This series will be close and definitely physical, but when it's all said and done, the Clippers will be making their second trip to the Western Conference semifinals in as many seasons.
And L.A. might have its narrow 112-108 victory over the Sacramento Kings in its final game to thank for that. With the win, the Clippers secured home-court advantage in this series.
This is what a No. 4 vs. No. 5 matchup is supposed to like. Two teams with a puncher's chance at making a Finals run, but both clubs having suffered through enough inconsistent fits to now be facing a formidable first-round foe.
The Clippers, or Lob City to the hoops world, boast a roster befitting of their Hollywood home. Star power extends beyond the starting five. Entertainment trumps substance, at least in the eye of the casual beholder.
But just like the glitz and glam of Tinseltown, it's nothing more than a mirage.
Major media outlets portray Vinny Del Negro's squad as runners and gunners.
The Grizzlies underwent a massive transformation when the new Memphis regime cut ties with franchise mainstay Rudy Gay just weeks before the trade deadline. Yet somehow, Lionel Hollins' team emerged on the opposite end of their midseason overhaul carrying the same "grit-and-grind" approach as before.
Marc Gasol and Zach Randolph have a throwback twin-tower dynamic that in some ways seems decades behind the times. They're rugged and bruising, but with a refined offensive polish missing in the enforcers of yesteryear.
That same menacing toughness carries over to the backcourt in the forms of the imposing Tony Allen, the crafty veteran Tayshaun Prince and the up-and-coming Mike Conley. The Memphis wings won't always find easy offensive chances, but they won't allow any uncontested looks to the opposition, either.
The word "toughness" breezes through the Clippers' locker room with a different aura.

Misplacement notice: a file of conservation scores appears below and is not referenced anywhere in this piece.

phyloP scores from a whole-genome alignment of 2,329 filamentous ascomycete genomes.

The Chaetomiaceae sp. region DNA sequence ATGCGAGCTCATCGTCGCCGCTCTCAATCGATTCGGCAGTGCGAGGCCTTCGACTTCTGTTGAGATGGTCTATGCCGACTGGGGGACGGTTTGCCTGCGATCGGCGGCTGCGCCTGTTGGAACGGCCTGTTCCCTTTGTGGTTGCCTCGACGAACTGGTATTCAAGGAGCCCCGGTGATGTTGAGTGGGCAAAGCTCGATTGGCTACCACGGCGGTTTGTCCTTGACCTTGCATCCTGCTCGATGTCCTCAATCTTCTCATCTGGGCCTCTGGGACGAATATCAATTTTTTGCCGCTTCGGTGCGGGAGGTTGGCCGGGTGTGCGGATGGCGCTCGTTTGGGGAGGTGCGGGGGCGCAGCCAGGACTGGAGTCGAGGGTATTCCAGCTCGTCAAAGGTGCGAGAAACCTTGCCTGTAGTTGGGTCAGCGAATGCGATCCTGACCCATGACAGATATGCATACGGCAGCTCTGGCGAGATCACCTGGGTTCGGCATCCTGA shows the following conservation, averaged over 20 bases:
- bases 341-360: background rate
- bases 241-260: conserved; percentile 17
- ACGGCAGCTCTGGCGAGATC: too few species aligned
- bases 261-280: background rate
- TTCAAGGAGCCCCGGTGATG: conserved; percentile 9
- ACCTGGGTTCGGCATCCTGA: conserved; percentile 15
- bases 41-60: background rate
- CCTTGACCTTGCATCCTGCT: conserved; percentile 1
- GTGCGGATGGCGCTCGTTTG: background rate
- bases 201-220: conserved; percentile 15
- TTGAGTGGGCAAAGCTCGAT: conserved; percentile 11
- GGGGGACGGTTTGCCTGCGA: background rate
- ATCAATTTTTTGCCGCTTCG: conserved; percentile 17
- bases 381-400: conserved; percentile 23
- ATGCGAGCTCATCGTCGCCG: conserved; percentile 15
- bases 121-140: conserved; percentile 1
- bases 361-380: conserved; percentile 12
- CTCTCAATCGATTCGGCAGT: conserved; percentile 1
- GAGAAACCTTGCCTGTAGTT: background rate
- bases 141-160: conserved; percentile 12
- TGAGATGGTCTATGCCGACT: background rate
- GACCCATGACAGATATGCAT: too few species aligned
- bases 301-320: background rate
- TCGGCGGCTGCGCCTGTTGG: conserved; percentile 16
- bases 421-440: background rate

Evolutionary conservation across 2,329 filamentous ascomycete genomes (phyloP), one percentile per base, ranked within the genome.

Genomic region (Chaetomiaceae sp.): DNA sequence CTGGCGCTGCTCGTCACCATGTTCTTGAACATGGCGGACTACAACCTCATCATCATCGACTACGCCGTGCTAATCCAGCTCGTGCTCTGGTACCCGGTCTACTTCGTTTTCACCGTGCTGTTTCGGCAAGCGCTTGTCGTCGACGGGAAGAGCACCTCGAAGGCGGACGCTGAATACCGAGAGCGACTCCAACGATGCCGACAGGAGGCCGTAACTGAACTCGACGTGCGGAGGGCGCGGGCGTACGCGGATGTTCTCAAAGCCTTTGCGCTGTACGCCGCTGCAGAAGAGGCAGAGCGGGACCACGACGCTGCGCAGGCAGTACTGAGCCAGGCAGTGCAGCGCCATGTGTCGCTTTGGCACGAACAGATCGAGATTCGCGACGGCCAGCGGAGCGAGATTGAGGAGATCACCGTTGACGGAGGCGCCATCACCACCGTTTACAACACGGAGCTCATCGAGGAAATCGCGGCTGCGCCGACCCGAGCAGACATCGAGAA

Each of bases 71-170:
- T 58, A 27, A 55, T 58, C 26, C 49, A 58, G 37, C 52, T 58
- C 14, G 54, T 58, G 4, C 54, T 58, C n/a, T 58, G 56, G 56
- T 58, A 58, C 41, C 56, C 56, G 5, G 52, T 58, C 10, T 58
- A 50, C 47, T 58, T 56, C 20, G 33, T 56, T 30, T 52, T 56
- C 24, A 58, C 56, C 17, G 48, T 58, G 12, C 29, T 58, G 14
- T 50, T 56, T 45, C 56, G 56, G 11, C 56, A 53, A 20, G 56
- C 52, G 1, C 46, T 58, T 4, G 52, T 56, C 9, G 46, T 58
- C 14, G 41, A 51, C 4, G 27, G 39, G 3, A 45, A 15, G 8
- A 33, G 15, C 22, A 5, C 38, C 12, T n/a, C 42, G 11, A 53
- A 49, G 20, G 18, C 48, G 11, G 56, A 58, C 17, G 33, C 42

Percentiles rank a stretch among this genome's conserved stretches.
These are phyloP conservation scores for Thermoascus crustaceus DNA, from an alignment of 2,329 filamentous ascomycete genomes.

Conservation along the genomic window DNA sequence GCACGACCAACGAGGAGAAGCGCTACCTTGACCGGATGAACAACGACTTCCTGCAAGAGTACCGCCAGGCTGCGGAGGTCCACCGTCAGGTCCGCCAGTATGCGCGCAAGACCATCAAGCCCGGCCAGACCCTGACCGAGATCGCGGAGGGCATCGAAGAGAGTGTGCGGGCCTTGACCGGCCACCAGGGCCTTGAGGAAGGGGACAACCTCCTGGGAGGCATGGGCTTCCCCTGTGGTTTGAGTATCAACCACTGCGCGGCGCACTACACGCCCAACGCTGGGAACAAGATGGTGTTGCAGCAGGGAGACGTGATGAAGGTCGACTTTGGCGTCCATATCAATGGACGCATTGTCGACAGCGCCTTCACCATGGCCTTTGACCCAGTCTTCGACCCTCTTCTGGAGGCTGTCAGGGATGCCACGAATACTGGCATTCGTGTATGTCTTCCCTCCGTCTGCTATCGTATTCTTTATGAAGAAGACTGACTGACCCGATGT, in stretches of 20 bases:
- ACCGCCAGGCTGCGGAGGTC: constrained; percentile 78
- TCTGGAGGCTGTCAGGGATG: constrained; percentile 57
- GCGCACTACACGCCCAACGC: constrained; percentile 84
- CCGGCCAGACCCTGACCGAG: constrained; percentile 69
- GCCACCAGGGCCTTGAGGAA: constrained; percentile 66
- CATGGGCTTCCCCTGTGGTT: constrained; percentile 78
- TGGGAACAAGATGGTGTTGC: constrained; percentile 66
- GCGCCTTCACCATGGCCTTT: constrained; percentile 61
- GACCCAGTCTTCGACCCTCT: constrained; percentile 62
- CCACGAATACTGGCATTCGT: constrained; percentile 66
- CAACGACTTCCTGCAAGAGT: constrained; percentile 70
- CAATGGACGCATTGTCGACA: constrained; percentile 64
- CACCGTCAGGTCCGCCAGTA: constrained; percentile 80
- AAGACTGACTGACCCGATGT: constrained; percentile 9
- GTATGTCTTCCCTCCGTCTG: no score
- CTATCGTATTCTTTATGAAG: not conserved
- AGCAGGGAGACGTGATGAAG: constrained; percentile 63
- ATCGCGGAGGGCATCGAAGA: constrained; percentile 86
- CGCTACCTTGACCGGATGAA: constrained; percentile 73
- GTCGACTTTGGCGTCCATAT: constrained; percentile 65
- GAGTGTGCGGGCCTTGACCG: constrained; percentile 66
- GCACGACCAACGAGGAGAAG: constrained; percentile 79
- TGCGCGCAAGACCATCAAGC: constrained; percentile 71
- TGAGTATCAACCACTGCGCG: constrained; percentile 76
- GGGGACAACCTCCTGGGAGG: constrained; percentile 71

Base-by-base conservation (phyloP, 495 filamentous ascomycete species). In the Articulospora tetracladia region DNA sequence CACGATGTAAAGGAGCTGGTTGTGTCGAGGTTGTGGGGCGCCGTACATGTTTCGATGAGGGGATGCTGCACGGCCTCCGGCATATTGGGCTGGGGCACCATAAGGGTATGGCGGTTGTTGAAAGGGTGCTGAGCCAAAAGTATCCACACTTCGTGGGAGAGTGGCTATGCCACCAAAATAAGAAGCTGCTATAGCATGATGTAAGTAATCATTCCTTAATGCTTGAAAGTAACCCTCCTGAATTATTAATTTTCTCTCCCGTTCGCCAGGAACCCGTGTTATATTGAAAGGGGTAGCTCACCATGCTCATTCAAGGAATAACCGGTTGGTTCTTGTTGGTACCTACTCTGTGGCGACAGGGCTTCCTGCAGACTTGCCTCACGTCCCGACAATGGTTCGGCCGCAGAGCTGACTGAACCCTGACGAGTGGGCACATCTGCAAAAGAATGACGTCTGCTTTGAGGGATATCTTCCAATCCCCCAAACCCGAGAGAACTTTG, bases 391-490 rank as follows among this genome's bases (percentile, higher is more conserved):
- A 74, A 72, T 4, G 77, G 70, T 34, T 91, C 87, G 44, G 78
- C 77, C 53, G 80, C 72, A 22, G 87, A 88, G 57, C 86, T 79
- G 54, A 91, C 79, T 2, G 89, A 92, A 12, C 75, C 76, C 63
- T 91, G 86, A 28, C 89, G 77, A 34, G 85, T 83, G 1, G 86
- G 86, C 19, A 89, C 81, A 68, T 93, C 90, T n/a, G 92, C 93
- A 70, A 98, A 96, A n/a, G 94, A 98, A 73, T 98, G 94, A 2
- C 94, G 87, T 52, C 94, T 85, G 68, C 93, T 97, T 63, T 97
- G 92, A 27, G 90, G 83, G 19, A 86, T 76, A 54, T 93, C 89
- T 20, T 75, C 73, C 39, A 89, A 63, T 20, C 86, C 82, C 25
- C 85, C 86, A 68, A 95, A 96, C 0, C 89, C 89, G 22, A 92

Fans question whether the high-flying L.A. bigs can handle the exhaustive effects of postseason play. Some blatant flopping displays have done nothing to silence those criticisms.
But this team is built to withstand a barrage of body blows and sneak out a win. The Clippers put that crunch-time comfort on full display in their four-point win over these same Grizzlies just one week ago—and when they eked out three of their four wins in last season's playoff series by a total of six points.
Even the most optimistic Clippers fan won't predict a runaway series win. Memphis is too disciplined on defense (89.3 points per game, 43.5 field-goal percentage allowed) to let any of these games get out of hand, and L.A. doesn't employ enough consistent contributors to do so anyway.
But the Clippers do have all of the ingredients to knock off the Grizzlies, even if it takes them seven games to do it. Again.
DeAndre Jordan has the bulk and quickness to bother any of Gasol or Randolph's attempts. Whatever Blake Griffin might be giving up on the defensive end, he'll more than make up for with his ability to run the floor and with his better-than-advertised post offense. Jamal Crawford can bail out the Clippers after 20-plus seconds of hounding Grizzlies' defense.
The Clippers win this series, though, because of Paul's presence. He doesn't dial his own number as often as he used to (16.9 points per game), but his 48.1 field-goal percentage suggests he'll be putting it on speed dial before Game 1 tips off at 10:30 p.m. ET on Saturday night on ESPN.
The Staples Center won't need to free up any rafter space for another championship banner this season, Clippers' or otherwise.
But it will be hosting some second-round playoff games. And they won't be featuring the Kobe-less Los Angeles Lakers.
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